Natural Disasters Support Authoritarian Populism: Evidence From the Brazilian Shrimp Vote

40 Pages Posted: 20 Oct 2022

See all articles by Diogo Baerlocher

Diogo Baerlocher

University of South Florida

Renata Caldas

University of South Florida

Francisco Cavalcanti

PUC-Rio

Rodrigo Schneider

Skidmore College

Date Written: October 15, 2022

Abstract

We investigate the effects of extreme weather events on voicing political opposition against authoritarian regimes. We use the Brazilian general elections of 1982 as a case study. At the time, Brazil was under a military dictatorship that promoted local and gubernatorial elections to validate its authoritarian power. This context provides a positive measure of protest coined shrimp vote. Moreover, during the elections, the country's northeastern region was facing a long-lasting drought that started in 1979. Using data from meteorological ground stations to compute a measure of drought severity that takes rainfall and evaporation into account, we estimate the effects of the drought on the voting behavior of individuals in this region. Our findings suggest a negative causal effect of adverse weather shocks on the share of protest votes. Specifically, a one-standard deviation from the historical average water deficit reduces the share of shrimp vote by 2.5%. We also test for heterogeneity among factors such as relief transfers, clientelism, social vulnerability, and economic vulnerability. We only find heterogeneous effects for economic vulnerability. Namely, municipalities whose economy depended less on weather-resistant crops featured stronger declines in protest in response to drought severity.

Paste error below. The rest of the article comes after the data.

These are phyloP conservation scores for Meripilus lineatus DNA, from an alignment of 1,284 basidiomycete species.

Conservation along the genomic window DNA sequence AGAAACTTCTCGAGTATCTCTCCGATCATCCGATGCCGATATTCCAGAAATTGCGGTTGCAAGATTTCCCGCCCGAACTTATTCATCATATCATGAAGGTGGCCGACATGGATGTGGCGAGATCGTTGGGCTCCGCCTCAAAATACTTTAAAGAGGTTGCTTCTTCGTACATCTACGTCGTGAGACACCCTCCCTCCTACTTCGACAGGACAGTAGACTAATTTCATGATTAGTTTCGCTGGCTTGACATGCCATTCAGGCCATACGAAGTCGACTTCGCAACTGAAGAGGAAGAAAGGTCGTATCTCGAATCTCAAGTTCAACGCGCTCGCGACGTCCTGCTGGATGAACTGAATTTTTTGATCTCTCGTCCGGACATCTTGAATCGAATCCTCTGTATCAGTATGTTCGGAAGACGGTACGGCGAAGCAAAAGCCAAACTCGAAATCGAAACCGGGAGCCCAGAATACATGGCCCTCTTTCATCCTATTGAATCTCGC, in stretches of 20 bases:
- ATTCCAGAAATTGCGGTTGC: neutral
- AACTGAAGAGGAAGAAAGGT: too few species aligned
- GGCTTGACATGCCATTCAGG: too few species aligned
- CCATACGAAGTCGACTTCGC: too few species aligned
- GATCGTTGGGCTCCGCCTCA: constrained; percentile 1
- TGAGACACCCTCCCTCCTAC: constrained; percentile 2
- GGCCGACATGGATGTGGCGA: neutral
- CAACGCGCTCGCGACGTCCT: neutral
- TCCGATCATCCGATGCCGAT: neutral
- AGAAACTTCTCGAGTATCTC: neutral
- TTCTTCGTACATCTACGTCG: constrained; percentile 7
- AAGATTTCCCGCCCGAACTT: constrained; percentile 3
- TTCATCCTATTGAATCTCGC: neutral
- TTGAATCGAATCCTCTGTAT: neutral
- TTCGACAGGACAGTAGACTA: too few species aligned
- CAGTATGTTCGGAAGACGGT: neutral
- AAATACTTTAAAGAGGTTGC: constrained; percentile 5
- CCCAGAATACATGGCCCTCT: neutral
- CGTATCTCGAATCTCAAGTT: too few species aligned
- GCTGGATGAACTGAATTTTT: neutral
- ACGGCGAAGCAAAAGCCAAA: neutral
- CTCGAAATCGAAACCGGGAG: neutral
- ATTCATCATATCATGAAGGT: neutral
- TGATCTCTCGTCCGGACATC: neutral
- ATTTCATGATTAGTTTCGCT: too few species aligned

Keywords: Natural Disasters; Drought; Democracy; Authoritarianism; Economic Development

JEL Classification: D72, H76, Q54

Suggested Citation

Baerlocher, Diogo and de Melo Caldas, Renata and Cavalcanti, Francisco and Schneider, Rodrigo, Natural Disasters Support Authoritarian Populism: Evidence From the Brazilian Shrimp Vote (October 15, 2022). Available at SSRN: https://ssrn.com/abstract=4249006 or http://dx.doi.org/10.2139/ssrn.4249006

Diogo Baerlocher (Contact Author)

University of South Florida ( email )

Tampa, FL 33620
United States

Renata De Melo Caldas

University of South Florida ( email )

Tampa, FL 33620
United States

Francisco Cavalcanti

PUC-Rio ( email )

Rua Marques de Sao Vicente, 225/206F
Rio de Janeiro, RJ 22453
Brazil

Rodrigo Schneider

Skidmore College ( email )

815 North Broadway
Saratoga Springs, NY 12866-1632
United States

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